As indicated above, the present invention also relates to composite particles which may comprise, between the polymeric core and the coating, a layer comprising at least one alkaline-earth metal compound, essentially in the form of the hydroxide.
Particularly suitable alkaline-earth metals are calcium and magnesium.
This type of particle results from a variation in the process for preparing said particles used soluble salts.
These particles can be obtained by carrying out the steps just described prior to bringing the organic polymer or polymers into contact with at least one soluble aluminium, silicon, zirconium, zinc, or transition metal salt as defined above.
Thus at least one salt which is soluble under the pH conditions of the suspension is introduced into the suspension comprising at least one organic polymer.
The suspension is preferably either aqueous or hydroalcoholic.
Particularly suitable salts are the halides, in particular chlorides, or sulphates.
The pH of the liquid phase of the suspension comprising the soluble salt or salts is then increased by adding a base such as sodium hydroxide, potassium hydroxide or ammonia. In this manner, a precipitate is created comprising essentially the hydroxide of the alkaline-earth metals used, on the surface of the organic polymer.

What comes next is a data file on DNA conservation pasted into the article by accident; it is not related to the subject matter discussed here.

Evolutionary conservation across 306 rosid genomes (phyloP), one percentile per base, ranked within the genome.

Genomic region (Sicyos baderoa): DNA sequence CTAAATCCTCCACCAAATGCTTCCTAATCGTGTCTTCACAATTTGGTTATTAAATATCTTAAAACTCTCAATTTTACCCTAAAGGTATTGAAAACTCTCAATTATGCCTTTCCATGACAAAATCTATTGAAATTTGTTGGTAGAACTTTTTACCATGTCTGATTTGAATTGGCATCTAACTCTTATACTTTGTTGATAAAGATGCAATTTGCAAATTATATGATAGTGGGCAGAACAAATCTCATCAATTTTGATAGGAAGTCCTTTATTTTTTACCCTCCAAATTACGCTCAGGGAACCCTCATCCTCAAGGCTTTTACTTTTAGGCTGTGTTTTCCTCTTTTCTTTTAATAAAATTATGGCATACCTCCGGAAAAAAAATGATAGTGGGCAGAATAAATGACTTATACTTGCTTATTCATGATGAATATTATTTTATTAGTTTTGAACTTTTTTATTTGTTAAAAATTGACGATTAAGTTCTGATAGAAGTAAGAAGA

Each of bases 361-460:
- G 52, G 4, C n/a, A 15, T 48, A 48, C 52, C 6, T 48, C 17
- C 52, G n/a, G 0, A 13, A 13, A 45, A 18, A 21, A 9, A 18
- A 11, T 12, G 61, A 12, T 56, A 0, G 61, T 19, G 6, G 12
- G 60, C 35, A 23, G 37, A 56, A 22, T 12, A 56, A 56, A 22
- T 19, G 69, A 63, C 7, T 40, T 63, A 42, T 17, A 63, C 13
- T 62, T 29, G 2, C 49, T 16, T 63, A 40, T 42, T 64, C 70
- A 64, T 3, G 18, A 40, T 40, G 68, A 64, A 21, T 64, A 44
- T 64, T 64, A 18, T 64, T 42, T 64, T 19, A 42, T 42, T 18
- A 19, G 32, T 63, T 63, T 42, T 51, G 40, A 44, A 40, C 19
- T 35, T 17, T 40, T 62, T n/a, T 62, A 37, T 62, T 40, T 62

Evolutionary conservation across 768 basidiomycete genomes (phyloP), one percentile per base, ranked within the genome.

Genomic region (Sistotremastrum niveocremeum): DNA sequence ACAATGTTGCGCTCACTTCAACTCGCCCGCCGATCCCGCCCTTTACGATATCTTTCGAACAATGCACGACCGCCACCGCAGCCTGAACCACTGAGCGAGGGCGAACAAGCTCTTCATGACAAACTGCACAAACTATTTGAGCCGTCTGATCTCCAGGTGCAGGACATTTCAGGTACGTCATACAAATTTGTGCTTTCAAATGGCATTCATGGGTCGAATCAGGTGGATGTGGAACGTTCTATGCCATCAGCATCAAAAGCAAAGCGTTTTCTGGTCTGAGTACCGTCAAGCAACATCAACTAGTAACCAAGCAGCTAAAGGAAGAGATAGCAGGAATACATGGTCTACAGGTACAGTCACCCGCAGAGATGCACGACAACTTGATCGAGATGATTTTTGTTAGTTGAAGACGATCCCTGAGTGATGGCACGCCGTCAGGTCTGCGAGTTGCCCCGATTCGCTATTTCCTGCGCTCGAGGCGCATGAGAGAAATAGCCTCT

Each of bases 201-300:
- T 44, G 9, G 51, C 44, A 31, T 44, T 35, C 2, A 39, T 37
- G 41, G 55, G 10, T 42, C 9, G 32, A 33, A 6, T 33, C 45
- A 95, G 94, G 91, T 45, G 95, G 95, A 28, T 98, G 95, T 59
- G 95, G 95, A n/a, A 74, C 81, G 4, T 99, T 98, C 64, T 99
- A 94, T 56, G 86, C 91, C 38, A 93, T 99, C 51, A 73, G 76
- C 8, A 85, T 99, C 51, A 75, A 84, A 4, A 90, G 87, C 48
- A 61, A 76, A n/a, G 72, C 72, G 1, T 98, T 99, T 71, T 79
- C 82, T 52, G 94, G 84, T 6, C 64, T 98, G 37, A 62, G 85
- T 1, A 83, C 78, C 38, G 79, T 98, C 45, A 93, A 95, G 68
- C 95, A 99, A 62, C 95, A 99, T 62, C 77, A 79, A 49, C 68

It should be noted that this variation is particularly suitable for encouraging the production of a homogeneous coating around the organic polymer.
The quantity of salts used is a function of the thickness of the desired layer. By way of indication, the quantity of alkaline-earth metal salt is generally in the range 0.5 to 5 g per 80 g of dry latex.
Once the operation is finished, the second method for preparing the composite particles of the invention is advantageously directly carried out. Thus at least one soluble salt of the elements defined above in the presence of a precipitating agent are simultaneously introduced into the suspension comprising the organic polymer or polymers coated at least in part with a layer essentially comprising an alkaline-earth in the form of a hydroxide. Information already given in this respect remains valid and will not be repeated here.